In short-term trials, it may be sufficient to use Cusum charts [8] (a plot against time of the daily cumulative sum of the difference between the measurement and the established mean, keeping the sign of the difference) to detect changes across time within an analytical method. The quangle, or quality-control angle, chart [9] is more suitable for looking at data over a longer time period (Fig. 5). For a series [X.sub.1] ... [X.sub.n], with T the target and neutral value, the quangle after r steps can be calculated by taking a as the length of each segment and [theta] as the angle corresponding to 1 unit (the angular scale) such that

x = a [r.summation over (1)] cos [[theta]([X.sub.i] - T)]

y = a [r.summation over (1)] sin [[theta]([X.sub.i] - T)] (1)

These will be approximately the same as the co-ordinates for the cusum if [X.sub.i] - T is small, and [theta] is chosen to be equal to b/a [9].


Changes in the direction of the line (inflexion points) on a quangle plot indicate a change in the mean value of accumulating data. If the mean continually increases, the quangle will continue to change direction and is independent of the choice of a target value, and thus it is easier to separate time periods of different behavior than is the use of Cusum methods. The shape of the quangle plot is a useful visual aid where more than one change has occurred over the time period. A quangle plot was prepared for each variable, and the dates of changes of analytical methods were marked on the plot. Laboratory records of QC data on either side of any additional obvious inflexion points were checked for discontinuities. When an unexpected inflexion point was confirmed by a simultaneous change in QC data, the data were divided into two groups at this point and considered as different analytical methods for purposes of adjustment.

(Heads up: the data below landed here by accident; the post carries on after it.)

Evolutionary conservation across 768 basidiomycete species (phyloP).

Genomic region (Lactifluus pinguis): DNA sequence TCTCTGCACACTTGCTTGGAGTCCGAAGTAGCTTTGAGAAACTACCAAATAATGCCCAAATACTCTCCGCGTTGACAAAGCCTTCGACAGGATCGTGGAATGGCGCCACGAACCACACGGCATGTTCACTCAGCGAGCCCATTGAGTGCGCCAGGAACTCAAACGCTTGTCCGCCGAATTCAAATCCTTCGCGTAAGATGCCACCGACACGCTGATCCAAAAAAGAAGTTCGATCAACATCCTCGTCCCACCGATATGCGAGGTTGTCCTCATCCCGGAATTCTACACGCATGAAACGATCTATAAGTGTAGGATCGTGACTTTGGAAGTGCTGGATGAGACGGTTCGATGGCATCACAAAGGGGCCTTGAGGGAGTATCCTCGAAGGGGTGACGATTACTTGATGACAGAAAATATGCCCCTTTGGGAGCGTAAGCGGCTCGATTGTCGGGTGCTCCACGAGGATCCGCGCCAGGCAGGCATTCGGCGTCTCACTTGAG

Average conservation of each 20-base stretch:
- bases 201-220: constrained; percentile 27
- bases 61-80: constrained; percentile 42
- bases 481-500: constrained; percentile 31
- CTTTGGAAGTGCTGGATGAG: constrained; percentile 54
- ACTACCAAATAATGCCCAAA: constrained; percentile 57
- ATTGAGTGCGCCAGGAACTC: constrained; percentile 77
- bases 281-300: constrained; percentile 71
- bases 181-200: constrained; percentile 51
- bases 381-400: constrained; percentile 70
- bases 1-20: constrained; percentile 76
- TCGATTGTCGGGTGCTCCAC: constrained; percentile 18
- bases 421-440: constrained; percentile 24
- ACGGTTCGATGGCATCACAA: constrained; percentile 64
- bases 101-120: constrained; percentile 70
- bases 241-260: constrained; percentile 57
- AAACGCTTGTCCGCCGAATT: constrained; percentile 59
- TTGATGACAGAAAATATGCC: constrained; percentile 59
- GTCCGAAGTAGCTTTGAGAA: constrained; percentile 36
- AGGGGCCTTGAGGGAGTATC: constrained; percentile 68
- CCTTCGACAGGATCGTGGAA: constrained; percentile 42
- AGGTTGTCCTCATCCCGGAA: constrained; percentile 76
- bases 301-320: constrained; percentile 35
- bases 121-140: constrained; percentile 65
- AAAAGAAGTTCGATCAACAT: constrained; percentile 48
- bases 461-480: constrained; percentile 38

A sequential plot of QC data from QSTAT for Hb [A.sub.1c], measured by HPLC in the central laboratory, is shown in Fig. 1. The performance of analytical methods was assessed by monitoring the CV for 30 sequential QC samples at three concentrations: low, medium, and high. The mean concentration of each QC was compared with the value assigned externally for the QC, where available. Interassay CVs of <2% were obtained for both Hb [A.sub.1c] and plasma triglyceride. The UK National External Quality Assessment Schemes for Hb [A.sub.1c] and triglyceride and the Murex Diagnostics Ltd. Clinical Chemistry Quality Assessment Program for triglyceride were used for assessment of the laboratory performance, QA, and comparison with other laboratories and analytical methods.


INTRODUCTION OF IMPROVED ANALYTICAL METHODS Measurements of glycohemoglobin by the EEO method (Hb [A.sub.1]) were compared with measurements of the same samples by the HPLC method on the Bio-Rad Diamat analyzer (Hb [A.sub.1c]) in 296 samples across a range of samples from apparently healthy subjects and diabetic patients (Fig. 2, A and B). This showed that it was necessary to realign the previous EEO data to the HPLC by a linear regression equation:

Hb [A.sub.1c] = 0.83Hb [A.sub.1] - 0.54 (2)

Comparisons were also made for measuring Hb [A.sub.1] by the IEF and EEO methods.


Data were obtained from newly diagnosed patients at the recruitment and randomization visits between 1977 and 1991. Weight, height, age, and initial fasting plasma glucose were inspected and showed no systematic changes over time. Data from these patients were then used to confirm that other longitudinal data remained comparable.